In high school, a friend of mine once borrowed $100. That was a decent amount of money for a 14-year-old to lend out but, since he was a friend in need, I figured why not. Problem was, he never felt it was important to pay me back. He trivialized my requests -- even though he had the money he just didn't feel like paying back. It became a power issue for him and the power disappeared immediately when I finally got my money back.
Pundits are now busy trying to figure out the implications of the S&P's decision to lower the U.S. credit rating. Will it cause interest rates to rise? Will it push us closer to another recession? Was the lowering justified?
Credit ratings agencies are influenced by economics and politics, producing judgments of credit worthiness that are occasionally accurate and often maligned from the rear-view mirror or AAA+ companies that declare bankruptcy. Companies and countries can lobby the credit rating agencies, trying to prove to them that they are more worthy than they are. The Treasury is arguing that the downgrade was based on flawed calculations, off by $2 Trillion. As it turns out, the credit rating agency doesn't care about it being off by $2 Trillion... and why should it? The medium and long term projections of the economy that are used by the Congressional Budget Office (CBO) are little more than educated guesswork anyway (anyone remember the massive budget bonuses from the end of the Cold War?).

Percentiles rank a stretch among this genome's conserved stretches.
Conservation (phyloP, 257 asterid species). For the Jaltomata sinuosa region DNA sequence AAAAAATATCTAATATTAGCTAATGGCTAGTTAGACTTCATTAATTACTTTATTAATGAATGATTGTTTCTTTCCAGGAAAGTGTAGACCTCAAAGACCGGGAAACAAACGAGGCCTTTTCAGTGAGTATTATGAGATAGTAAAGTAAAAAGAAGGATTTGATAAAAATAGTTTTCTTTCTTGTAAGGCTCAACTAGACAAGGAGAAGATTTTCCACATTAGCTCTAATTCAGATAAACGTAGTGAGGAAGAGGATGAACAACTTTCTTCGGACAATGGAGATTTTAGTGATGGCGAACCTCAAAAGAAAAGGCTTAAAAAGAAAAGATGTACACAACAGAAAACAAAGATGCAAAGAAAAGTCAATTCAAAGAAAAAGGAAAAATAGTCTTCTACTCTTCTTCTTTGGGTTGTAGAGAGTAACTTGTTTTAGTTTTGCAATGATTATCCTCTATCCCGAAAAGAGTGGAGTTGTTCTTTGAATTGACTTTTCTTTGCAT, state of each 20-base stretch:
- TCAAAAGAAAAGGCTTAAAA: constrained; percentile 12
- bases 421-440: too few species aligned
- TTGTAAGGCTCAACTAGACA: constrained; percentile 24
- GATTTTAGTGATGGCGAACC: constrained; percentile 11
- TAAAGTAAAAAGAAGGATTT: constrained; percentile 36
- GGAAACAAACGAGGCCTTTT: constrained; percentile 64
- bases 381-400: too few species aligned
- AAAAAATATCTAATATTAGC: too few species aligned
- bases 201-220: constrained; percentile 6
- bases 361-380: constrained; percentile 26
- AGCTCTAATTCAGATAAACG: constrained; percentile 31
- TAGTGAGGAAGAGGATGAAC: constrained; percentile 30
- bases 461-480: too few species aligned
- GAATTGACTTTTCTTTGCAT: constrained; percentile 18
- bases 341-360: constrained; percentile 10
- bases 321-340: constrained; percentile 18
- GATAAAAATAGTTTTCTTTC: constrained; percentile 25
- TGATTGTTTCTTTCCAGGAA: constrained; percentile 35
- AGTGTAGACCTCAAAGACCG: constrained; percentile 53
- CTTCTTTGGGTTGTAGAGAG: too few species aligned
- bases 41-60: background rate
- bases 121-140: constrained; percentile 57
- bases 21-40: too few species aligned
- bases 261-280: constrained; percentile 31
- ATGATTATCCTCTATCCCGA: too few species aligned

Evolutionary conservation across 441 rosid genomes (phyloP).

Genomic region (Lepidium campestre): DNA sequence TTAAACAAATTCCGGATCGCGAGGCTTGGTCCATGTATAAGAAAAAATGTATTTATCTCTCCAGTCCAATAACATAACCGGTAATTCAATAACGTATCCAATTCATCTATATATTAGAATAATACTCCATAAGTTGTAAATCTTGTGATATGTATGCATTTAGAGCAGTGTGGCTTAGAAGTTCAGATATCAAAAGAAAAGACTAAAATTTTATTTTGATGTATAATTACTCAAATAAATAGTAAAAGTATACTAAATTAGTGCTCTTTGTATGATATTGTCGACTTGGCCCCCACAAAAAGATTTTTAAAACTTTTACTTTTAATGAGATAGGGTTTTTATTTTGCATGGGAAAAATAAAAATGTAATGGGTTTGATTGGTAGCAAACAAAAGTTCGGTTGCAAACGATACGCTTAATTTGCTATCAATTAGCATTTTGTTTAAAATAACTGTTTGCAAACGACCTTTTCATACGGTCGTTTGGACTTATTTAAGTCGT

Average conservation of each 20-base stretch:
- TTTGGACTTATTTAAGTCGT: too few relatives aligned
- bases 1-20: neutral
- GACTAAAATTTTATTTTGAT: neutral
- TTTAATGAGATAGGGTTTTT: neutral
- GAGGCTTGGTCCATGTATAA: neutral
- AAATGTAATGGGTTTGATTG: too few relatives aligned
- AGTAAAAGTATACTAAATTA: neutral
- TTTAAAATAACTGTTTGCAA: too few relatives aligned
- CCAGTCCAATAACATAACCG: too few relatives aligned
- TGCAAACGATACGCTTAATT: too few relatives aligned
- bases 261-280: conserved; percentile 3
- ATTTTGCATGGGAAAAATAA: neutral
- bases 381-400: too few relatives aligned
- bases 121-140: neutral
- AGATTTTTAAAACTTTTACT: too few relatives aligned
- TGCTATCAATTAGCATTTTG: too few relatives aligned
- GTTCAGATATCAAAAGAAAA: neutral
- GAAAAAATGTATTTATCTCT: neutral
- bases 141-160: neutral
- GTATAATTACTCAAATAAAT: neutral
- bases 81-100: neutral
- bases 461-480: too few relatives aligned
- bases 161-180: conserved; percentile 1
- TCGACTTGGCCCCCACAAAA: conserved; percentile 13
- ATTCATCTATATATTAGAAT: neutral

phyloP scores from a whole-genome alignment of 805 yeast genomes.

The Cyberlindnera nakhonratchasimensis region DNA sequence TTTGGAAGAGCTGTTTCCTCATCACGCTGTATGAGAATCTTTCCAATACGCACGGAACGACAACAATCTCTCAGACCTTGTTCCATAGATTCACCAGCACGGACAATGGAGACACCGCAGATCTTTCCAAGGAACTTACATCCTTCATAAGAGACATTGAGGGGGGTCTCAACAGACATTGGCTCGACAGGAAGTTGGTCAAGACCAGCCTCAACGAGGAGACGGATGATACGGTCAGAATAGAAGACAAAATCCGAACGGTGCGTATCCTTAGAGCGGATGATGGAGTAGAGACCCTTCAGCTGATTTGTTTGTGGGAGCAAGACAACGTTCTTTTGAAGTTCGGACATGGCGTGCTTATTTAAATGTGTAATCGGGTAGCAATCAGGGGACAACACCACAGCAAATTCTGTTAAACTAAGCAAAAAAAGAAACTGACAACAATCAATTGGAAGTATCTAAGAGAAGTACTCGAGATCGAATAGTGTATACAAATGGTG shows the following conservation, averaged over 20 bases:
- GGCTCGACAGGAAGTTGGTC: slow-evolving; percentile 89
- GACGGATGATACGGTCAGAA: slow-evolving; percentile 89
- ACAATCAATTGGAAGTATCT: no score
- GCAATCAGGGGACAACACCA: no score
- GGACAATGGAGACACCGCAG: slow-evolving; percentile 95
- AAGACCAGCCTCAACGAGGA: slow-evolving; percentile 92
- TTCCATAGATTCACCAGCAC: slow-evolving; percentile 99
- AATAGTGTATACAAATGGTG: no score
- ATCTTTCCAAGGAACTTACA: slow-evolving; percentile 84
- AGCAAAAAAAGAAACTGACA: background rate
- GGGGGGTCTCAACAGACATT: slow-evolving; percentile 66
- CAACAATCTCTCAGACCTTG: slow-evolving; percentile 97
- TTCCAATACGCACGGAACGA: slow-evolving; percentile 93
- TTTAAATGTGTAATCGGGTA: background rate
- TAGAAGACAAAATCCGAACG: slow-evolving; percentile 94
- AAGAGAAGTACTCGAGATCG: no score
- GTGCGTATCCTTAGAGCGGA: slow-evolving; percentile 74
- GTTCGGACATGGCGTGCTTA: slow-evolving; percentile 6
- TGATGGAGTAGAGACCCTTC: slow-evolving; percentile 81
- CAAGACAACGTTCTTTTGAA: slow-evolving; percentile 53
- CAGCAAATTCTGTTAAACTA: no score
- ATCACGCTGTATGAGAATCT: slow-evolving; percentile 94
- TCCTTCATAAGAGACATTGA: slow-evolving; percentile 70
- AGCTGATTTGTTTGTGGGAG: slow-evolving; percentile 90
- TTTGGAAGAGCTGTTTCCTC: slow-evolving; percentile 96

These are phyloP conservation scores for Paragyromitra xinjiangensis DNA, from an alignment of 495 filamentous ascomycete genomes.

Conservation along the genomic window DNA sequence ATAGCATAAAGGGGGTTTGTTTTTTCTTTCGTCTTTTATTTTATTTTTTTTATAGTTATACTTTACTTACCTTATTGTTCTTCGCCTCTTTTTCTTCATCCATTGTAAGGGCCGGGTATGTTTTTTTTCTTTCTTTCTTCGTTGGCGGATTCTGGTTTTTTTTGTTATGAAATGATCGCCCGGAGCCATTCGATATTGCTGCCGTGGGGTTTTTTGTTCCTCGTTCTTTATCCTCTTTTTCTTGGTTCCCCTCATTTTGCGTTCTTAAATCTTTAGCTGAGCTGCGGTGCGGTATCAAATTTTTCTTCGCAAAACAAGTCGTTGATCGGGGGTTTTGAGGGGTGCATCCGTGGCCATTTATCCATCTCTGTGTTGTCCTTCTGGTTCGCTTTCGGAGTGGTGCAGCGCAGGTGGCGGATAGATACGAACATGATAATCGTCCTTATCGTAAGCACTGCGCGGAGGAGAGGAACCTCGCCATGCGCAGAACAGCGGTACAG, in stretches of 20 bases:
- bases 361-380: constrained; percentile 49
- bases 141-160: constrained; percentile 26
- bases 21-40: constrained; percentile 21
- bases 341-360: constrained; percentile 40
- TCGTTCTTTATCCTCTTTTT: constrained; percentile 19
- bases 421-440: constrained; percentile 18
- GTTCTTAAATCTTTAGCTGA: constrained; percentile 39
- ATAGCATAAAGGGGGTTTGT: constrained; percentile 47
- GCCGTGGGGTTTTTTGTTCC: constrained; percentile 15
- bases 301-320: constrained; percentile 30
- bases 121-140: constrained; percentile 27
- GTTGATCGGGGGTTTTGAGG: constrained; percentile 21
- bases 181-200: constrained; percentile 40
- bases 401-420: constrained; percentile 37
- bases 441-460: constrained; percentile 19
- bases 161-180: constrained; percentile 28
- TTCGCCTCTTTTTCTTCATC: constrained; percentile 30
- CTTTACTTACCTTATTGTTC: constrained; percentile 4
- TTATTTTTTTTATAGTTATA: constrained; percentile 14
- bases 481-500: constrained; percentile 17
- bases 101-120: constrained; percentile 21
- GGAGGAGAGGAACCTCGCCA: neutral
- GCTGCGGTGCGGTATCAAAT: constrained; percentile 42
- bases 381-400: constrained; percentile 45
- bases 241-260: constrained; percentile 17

The S&P certainly included in its judgement the fact that the U.S. has one of the lowest tax rates of any OECD country and cannot be long term economically viable without raising revenue and lowering expenses. In addition to the data on projected revenue and expenses, the S&P weighs the political climate. In this case, they are sending a clear message to the politicians who decided to threaten to not pay U.S. obligations with the political games associated with the debt ceiling. Note to Washington: When you brag that you may or may not fulfill your obligations, the next person in line gets to hear that as well.
The S&P is doing something that the adults in Washington should have done a long time ago, noticed that you can't keep cutting your tax revenue while raising your expenses and simultaneously threaten that you won't pay off obligations... and still be considered AAA+ creditworthy. There are a lot of descriptions for countries and companies that operate without regard to any reality of finances but AAA+ creditworthy is not one of them.
So what is the interpretation of this credit rating cut? Short term, few people really know and many people think it will have little impact. Long term, its another sign that the U.S. is allowing itself to self-destruct piece by piece, year by year with political games being played while real Americans suffer.
This credit rating shift will certainly prompt a series of finger pointing exercises -- from those who manufactured the debt ceiling crisis to those who allowed the crisis to occur in the first place. In the end, it is America that loses in these games of manufactured political and economic brinksmenship, as the S & P just reminded us all.
As for that friend, after seeing how cavalier he was about paying me back, I dropped his credit rating all the way down to zero and, to this day, he can't even borrow a pen from me. Let's hope that, in the long term, creditors doesn't adopt this same attitude towards the U.S.
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